[Music clip: From Haydn's Derbyshire Marches]
01 — Intro. [Water sounds, mood music.] Greetings, listeners. Radio Derb on the air here, conducting a little experiment. We thought we'd do a broadcast from the grotto this week, up here in Jonah's suite on the 96th floor at Buckley Towers. So I'm sitting here in a very pleasant pool of warm scented water with some mood music playing in the background — just to show you that, you know, we conservatives are not all stone-faced, starched-collar old fuddy-duddies. We know how to relax and have a good time. Jonah himself is in an adjacent nook of the grotto, where my research assistants Mandy, Candy, and Brandy are helping him analyze some economic data. [Girls laughing.] That seems to be going well. OK, on with the show. This is your sybaritically genial host John Derbyshire with the news of the hour. Er, Jonah, are you done with the loofah …?
02 — Buried Dems. The nation's attention has been fixed this last few days on the effort to rescue those poor souls trapped deep underground. When they first came to our attention, not so long ago, we were filled with pity for them, stuck down there in the airless darkness, waiting for a miracle to restore them to the bright happy lives they'd know before. It seemed that there was no hope for them; that their annihilation could only be a matter of time, leaving their loved ones to mourn the crushing of all their joys and hopes. Could nothing be done to save them?
Well, various rescue operations have been under way. I have to report though that the prospects for those poor trapped souls remain doubtful. As more time passes, the likelihood of rescue dwindles, and those who have been clinging to hope on their behalf should prepare for the worst.
I am speaking of course of Democrats, in Congress and nationwide, currently suffocating deep beneath the rubble of Barack Obama's presidency. Efforts to rescue them are starting to have an air of futility, as for example with the president's latest claim that Republican campaigns are drawing on money from foreign business interests. Not only is there no evidence for this; and not only is it breathtakingly audacious coming from the party that hired Johnny Chung to tote bags full of money from his pals among China's Joint Chiefs of Staff to the Clinton White House; it's also illogical. We Republicans are supposed to be the party that hates foreigners, the party of people who are filled with … what's the phrase? oh yes: "antipathy to people who aren't like them." Why would we be scamming those repulsive foreigners for cash?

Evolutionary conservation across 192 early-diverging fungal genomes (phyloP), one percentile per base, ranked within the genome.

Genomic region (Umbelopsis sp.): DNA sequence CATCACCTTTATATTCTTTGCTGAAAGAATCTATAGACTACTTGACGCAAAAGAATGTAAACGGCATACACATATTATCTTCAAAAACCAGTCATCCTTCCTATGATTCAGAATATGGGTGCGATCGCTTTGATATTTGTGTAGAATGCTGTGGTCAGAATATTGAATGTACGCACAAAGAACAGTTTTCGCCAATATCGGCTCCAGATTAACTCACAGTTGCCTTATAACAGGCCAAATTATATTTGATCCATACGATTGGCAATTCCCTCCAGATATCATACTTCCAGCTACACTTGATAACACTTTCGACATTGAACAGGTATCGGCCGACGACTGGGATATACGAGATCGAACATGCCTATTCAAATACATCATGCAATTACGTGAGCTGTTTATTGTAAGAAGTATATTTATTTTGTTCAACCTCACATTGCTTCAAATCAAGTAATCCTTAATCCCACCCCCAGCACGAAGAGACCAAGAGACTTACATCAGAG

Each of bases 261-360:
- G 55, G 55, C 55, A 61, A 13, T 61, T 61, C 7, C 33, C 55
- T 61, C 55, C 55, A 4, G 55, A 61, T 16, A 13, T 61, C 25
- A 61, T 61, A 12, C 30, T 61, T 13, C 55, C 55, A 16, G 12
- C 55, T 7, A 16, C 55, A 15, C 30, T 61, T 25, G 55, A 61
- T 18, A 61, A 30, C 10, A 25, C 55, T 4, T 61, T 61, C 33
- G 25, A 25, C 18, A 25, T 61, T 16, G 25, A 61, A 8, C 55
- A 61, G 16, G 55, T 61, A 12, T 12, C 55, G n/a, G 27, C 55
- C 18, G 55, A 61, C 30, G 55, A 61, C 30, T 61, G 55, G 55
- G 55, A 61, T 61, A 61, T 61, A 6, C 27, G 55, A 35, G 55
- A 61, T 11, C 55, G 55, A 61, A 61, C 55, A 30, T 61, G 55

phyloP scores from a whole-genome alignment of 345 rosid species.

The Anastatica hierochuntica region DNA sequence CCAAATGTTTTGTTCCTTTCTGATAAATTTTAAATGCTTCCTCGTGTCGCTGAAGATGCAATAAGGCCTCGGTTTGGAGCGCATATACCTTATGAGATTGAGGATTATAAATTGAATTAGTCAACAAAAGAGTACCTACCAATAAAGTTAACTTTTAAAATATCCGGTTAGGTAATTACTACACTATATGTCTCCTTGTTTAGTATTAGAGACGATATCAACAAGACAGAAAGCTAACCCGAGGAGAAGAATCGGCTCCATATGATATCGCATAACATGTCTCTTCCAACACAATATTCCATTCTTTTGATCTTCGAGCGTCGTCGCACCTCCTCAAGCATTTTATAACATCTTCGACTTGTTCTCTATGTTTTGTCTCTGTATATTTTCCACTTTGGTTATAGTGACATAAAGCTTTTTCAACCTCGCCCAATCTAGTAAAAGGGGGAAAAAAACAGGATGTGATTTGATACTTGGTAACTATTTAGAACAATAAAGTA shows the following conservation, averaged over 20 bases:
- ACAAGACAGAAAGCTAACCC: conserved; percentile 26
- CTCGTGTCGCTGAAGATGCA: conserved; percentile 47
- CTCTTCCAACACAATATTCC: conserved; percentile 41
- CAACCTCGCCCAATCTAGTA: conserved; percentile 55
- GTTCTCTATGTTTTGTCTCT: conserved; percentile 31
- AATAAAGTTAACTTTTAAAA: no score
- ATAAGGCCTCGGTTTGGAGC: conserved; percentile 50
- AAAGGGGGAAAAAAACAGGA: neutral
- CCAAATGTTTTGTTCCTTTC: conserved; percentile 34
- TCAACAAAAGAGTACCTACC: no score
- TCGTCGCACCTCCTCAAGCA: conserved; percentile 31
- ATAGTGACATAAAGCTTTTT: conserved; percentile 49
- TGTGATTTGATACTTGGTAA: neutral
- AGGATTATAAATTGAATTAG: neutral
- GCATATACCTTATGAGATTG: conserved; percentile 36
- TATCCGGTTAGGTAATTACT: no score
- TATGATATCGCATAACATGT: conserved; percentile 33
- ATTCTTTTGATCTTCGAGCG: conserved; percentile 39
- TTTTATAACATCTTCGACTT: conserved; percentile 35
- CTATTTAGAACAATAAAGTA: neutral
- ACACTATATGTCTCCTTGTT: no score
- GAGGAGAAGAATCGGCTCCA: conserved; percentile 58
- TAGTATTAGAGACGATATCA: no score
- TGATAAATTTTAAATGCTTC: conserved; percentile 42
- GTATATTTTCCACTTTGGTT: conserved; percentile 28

With the failure of these latest efforts, the future of those unfortunate Democrats down there in the cold and dark look bleak indeed. The only hope for their supporters now lies in prayer. We need a clergyman here. Are there any Democratic clergymen, though? ["God damn America!"] Oh yes, of course there are.
03 — Mortgage mess. As if it wasn't bad enough that your house is now worth less than you paid for the last power-wash of your front stoop, we now learn that if you fall behind on your mortgage payments and have to go into foreclosure, that's likely to be just as big a mess as everything else with the word "housing" in front of it.
I've been getting some interesting flashbacks here. Twenty years ago I bought my first ever house in the U.S.A. I recall being amazed at the pettifogging complexity of the process: all the reams of paper I had to sign and meetings I had to attend, all the strange people who showed up to collect their fees as we went along.
"What am I signing here?" "This is to transfer the tax liability." "Who's that guy?" "Oh, that's Joe from the title insurance company." "What am I paying for here?" "It's just the FedEx charge for the surveyor's report" …
On and on and on to the crack of doom, and all done as if the Information Age had never happened: Bartleby the Scrivener types scratching away in ledger books, self-important lawyers in thousand-dollar suits mumbling about easements and appurtenances like so many witch doctors cooking up a brew, notaries and registrars and municipal functionaries out of the pages of Dickens and Hawthorne, all wreathed in clouds of jargon.